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d388 Drawing Miscellany

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Well, I dunno how much more I’m going to post given that J seemingly isn’t anymore, but here’s one more for the road.

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Published by D, on April 30th, 2014 at 11:48 am. Filled under: d_paints,d_sketchNo Comments

d380 130920 miscellaneous sketches

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Recently I did some sketches, and I had some thoughts! It’s been about a year and change since Ink, and the best thing it’s done for me is make me draw more with pencil.

I’m not really talking about quantity, as that just doesn’t happen. Two years ago I wrote about drawing and sketching and about how I usually drew instead of sketched. I’d been feeling that the added effort required to hit this drawing tier was limiting my drawing in the same way that the added effort required to make a painting was limiting my painting. The overhead has also made it harder for me to just “go and draw” than it had been for me when I was a kid.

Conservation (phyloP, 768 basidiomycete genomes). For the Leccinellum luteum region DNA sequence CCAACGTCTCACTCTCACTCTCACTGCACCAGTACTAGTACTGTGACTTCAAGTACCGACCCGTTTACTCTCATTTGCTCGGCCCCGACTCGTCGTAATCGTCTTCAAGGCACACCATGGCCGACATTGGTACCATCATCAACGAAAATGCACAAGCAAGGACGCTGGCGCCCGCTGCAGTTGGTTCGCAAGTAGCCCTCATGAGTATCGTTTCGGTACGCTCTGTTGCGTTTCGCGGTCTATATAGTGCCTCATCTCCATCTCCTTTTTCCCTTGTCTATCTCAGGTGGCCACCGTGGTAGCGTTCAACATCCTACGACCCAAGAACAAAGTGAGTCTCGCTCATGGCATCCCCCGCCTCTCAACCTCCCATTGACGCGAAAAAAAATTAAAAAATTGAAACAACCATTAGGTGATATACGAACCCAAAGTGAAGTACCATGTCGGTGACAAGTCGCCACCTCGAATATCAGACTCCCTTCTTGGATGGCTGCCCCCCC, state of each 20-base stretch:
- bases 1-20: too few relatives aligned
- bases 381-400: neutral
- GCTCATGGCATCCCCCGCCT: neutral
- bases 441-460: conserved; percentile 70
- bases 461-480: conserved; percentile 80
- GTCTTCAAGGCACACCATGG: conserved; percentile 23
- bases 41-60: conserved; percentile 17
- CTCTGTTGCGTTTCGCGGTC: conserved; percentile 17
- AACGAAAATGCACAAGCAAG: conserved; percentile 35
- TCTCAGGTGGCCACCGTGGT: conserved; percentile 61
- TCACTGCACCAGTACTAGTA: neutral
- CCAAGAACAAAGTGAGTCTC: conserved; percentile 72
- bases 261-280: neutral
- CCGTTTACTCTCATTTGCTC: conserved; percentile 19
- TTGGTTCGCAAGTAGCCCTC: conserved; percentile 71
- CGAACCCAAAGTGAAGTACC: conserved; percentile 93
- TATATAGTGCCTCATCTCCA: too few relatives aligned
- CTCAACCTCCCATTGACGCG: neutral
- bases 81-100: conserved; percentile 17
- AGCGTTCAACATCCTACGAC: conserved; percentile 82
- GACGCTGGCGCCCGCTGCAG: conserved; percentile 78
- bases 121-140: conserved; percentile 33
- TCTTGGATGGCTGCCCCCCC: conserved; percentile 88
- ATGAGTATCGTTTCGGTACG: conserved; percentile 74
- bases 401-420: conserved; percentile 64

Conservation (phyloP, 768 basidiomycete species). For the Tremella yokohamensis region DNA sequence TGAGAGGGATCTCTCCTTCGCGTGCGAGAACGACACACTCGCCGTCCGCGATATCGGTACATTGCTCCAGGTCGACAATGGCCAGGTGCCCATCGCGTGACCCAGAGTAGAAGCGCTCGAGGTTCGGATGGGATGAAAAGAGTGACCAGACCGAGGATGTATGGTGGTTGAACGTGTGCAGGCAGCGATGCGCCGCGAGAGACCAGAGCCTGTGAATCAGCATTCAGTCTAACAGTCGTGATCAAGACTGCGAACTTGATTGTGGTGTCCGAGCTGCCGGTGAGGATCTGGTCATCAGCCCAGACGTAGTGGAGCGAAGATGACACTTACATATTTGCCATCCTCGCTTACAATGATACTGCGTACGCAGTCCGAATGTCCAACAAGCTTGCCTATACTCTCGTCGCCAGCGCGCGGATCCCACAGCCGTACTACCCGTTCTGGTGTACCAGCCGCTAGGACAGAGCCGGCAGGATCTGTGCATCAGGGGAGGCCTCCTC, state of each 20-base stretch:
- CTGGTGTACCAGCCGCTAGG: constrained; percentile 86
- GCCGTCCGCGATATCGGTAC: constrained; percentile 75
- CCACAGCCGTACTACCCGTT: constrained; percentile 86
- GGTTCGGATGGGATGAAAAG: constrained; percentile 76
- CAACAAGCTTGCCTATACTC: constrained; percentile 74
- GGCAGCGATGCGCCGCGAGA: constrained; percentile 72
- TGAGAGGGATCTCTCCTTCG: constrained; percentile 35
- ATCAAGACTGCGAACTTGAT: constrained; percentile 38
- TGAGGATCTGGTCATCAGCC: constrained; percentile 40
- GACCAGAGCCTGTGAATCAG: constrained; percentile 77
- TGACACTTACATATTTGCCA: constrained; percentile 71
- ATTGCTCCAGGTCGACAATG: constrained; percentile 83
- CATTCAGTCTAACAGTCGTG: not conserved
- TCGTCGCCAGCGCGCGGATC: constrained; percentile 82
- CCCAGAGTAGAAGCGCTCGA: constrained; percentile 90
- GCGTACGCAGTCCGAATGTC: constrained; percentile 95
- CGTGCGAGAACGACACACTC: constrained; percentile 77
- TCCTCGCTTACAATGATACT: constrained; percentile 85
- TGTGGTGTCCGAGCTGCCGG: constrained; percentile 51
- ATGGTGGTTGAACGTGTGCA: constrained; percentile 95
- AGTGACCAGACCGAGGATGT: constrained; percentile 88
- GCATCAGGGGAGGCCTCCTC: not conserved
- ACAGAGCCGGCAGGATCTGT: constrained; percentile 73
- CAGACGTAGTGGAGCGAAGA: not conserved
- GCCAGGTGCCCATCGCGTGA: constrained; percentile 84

While not necessarily a cause or effect, I’m confident that backdrawing with a harder pencil contributed to that overhead. At one point H6 backdraw with HB lines had been the only way for me to get clean drawings, and then both H6 backdraw and clean drawings became the norm. When I switched to HB backdraw with ink lines to get those clean drawings, I discovered that I could get decent quality sketches using HB backdraw with HB lines. It’s now come to my attention that the latter may have been just as enabling as the former.

For a long time, I’ve had difficulty putting figures and non figures together in a way that doesn’t suck. I’ve physically written and mentally noted some theories, but having this low-quality, low-effort sketching ability has helped me execute: most of these doodles are about scaling figures and backgrounds and having them interact with each other.